Invest in yourself with time and money. Study the greats and learn the fundamentals of direct response marketing and copywriting. Despite what people tell you, not much has changed since the invention of the internet. A lot of what people were doing offline 25, 50, 75 years ago still applies to the online world (if you have a brain and use it).
Find just a couple of big name copywriters whose work and style you resonate with, then study them like crazy. DO NOT spend all your time reading free blog posts or studying from people who have been copywriting for a couple years and think they are experts. Do some digging and learn from the greats. And go for depth in your learning, not breadth. Consider reading 10 books 10 times, not 100 books one time.
Write a lot. Don’t just copy your heroes. Learn from them, but write often enough to develop your own voice. Realize that clients pay more for people who stand out, not me-too service providers.
Consider reaching out to your network for your first few gigs. You may have to work for free or very cheap, but that could be the only way to get a few gigs under your belt. Another option is to look around in your community at small businesses that could use some help. This could work really well if in places you frequently visit where they know your face or name. Maybe their site sucks or their flyers do. Maybe their signs out front could be more persuasive. There are loads of tasks you could do and they aren’t limited to the online world. So get creative.
5. What are the worst things about copywriting?
Many businesses / clients don’t understand the value of copywriting. They just want to pay for words and don’t realize that great copy requires loads of time and research. Or they think their business and service is so great that they don’t need good copy, as if their stuff sells itself. Or they don’t realize that copy relies on understanding their market deeply and speaking to the market.
Or, they overvalue copywriting and think it will save or build a business that isn’t any good. They don’t realize they need to develop the right offer and put it in front of the right market first. Instead they want to put crappy offers in front of the wrong market, then expect copywriters to just sell with their sizzling words. Doesn’t work like that.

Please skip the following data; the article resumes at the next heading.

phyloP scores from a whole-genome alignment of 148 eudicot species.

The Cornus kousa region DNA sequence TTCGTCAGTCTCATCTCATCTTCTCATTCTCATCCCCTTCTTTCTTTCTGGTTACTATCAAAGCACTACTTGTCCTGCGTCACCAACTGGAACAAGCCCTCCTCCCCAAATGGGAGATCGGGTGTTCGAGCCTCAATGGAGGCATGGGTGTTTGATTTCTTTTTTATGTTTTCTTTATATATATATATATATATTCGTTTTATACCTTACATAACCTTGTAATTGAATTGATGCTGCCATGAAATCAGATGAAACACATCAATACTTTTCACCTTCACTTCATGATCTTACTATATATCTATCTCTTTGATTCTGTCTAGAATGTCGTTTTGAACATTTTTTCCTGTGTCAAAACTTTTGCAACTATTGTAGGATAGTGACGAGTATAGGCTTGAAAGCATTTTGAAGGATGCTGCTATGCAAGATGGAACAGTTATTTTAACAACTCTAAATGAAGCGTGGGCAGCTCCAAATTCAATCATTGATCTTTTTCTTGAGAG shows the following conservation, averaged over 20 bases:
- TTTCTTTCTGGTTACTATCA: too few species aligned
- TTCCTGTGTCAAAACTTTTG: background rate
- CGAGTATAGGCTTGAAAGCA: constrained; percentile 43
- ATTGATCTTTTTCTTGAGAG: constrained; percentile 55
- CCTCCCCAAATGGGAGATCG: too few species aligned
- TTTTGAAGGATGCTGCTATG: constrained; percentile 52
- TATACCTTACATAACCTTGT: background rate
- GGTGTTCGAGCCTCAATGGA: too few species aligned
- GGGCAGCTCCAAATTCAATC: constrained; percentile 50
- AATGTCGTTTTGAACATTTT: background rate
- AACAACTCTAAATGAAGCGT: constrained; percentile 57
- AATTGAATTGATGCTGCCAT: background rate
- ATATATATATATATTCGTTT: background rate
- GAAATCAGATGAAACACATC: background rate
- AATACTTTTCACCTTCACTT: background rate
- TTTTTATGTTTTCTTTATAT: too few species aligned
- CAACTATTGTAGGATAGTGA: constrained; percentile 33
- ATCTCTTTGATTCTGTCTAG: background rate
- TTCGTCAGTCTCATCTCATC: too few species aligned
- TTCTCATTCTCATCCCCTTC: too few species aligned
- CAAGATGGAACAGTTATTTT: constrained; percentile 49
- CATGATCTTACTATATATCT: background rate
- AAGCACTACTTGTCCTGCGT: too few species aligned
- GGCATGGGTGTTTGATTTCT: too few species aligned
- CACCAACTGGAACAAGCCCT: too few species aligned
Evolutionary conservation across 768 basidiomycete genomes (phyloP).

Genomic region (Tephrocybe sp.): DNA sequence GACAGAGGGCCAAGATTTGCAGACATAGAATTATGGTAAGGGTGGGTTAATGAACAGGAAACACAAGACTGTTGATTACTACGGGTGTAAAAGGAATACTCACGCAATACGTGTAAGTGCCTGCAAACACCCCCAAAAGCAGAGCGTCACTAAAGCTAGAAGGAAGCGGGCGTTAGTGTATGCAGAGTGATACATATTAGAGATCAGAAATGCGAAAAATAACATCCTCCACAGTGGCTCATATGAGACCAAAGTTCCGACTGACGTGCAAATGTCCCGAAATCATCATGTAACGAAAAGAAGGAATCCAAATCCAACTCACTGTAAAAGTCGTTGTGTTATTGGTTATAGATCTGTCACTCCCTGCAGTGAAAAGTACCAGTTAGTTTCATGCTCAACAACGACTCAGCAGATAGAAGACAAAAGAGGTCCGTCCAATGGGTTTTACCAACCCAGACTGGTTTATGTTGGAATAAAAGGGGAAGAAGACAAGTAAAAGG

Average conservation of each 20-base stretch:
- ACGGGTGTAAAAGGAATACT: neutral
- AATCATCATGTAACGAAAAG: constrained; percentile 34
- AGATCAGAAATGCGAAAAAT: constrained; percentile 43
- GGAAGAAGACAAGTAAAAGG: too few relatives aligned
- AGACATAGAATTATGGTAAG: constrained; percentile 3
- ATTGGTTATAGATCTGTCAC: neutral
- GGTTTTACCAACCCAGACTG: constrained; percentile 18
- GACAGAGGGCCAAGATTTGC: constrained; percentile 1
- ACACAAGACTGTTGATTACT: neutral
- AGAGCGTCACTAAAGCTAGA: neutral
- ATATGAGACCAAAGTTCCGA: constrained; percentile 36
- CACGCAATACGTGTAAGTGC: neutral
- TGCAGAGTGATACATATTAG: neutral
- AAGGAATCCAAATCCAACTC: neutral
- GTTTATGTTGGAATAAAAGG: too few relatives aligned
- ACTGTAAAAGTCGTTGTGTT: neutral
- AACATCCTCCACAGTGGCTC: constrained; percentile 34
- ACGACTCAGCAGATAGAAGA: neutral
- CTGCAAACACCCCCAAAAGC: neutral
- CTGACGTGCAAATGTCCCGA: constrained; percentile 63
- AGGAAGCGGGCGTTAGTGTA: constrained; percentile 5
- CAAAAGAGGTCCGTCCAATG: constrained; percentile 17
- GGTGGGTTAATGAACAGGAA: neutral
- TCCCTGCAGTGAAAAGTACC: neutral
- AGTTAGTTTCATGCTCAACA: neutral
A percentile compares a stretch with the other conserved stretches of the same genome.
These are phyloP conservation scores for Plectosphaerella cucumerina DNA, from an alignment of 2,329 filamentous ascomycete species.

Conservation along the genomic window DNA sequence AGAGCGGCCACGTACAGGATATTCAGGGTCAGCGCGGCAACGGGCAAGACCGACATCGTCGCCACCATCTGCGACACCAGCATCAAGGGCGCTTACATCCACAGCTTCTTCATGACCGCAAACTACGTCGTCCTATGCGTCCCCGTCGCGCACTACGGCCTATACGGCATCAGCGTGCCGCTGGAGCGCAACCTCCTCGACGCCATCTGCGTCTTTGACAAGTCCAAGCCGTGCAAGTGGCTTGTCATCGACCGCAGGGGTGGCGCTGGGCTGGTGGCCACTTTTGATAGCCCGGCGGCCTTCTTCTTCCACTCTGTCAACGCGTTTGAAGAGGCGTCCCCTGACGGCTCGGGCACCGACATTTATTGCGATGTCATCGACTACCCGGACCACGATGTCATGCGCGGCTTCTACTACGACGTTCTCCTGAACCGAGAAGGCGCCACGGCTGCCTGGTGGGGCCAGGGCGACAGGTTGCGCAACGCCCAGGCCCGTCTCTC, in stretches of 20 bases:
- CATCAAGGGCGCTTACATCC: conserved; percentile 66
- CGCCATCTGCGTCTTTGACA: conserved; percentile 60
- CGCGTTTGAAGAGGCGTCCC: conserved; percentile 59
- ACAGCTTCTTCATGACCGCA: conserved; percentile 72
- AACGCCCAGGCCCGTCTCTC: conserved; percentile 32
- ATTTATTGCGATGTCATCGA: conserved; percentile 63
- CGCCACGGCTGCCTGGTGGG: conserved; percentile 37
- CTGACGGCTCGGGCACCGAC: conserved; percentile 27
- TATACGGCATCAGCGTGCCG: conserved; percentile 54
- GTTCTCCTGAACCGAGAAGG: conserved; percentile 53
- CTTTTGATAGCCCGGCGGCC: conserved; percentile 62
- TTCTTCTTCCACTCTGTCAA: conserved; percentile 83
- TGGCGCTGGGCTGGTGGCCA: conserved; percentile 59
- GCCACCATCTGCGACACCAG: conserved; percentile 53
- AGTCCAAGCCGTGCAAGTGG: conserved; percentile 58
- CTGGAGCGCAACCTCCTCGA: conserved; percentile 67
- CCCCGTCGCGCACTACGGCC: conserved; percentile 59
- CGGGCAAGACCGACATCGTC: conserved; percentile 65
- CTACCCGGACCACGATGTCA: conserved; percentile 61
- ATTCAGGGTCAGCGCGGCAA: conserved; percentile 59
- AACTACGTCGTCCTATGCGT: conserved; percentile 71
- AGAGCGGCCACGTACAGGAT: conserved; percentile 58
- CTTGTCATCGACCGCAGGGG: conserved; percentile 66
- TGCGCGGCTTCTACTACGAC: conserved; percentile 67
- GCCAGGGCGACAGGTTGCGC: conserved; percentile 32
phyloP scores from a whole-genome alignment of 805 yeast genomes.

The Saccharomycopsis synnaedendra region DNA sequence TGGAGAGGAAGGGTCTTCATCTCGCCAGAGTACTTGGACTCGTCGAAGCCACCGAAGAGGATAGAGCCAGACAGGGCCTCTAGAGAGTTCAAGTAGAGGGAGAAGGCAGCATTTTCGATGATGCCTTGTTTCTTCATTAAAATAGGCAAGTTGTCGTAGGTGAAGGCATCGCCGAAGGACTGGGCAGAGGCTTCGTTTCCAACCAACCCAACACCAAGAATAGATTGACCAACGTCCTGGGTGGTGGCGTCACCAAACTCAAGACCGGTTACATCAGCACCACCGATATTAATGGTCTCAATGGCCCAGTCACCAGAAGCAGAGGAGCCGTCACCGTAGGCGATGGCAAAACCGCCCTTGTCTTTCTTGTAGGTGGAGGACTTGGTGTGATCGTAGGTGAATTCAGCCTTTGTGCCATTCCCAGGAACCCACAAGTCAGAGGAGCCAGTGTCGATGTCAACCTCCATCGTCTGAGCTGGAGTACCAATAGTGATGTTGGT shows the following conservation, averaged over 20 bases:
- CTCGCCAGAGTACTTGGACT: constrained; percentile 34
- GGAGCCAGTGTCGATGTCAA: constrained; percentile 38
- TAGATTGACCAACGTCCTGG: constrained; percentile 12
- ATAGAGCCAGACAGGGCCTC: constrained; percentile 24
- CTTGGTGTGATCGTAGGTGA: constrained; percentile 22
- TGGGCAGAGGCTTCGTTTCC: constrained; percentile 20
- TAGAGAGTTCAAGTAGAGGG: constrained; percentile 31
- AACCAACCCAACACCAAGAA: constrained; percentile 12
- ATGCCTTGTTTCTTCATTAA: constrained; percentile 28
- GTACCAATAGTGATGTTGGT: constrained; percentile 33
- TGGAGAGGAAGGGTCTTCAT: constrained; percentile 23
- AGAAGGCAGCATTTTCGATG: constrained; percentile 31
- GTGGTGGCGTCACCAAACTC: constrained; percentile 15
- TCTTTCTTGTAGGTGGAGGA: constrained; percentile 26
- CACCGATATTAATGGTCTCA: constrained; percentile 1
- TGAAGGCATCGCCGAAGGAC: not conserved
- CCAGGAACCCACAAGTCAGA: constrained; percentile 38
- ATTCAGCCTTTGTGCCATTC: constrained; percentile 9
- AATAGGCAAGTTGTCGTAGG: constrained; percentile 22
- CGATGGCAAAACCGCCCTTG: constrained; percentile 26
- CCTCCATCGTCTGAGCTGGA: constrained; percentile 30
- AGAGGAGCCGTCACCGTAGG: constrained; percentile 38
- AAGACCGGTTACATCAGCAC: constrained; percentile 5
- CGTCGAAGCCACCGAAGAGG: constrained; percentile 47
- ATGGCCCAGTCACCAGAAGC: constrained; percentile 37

So, as you can probably see, the worst things about copywriting is how little most businesses know about copywriting (and even business in general!).
Another problem, it can be hard to decide who you will listen to for advice. A lot of the greats build their skills over decades of practice before teaching. And when they do teach, their products aren’t very cheap. But these days you have people who read a book last week and are now trying to sell you a $500 course. People are teaching when they have no real world experience.
Also, those first few clients can be tough. They are hard to find and you’re insecure about your work. Push through it.
Finally, it’s tough! A lot of research is involved. If you don’t like research, this may not be for you.

6. If you had to give any advice to your younger self what would it be?
Give yourself a time limit for niching down. So instead of saying that I need a lot of work and income, my first goal should be to find my niche asap. With a great niche and focus, I can increase my income much more quickly than working as a generalist. Also, don’t get scared about losing work by niching down, I’ll likely get more work when I speak to a specific market. And if I mess up with niching, I can always pivot later.
7. What is the weirdest gig you have had so far?
Most have been pretty normal to be honest. I’d say the weirdest was writing a sales page and emails for software that writes sales copy for you. As I was writing it I was thinking, “If this product is so great, why are you hiring a copywriter? Shouldn’t the software do it for you…”

That’s how it goes when getting started though. When you need money and experience, you have to take on some work even though you may not be totally into what your client does.

8. Plug yourself 

If you currently create high value digital courses or information products and need help selling them, I can help you do that through email marketing. Check out my site, austinmiller.me, to get a feel for my style, see if we could be a fit to work together, and to reach out.
But if you plan to sell crappy products that nobody wants or needs, find someone else…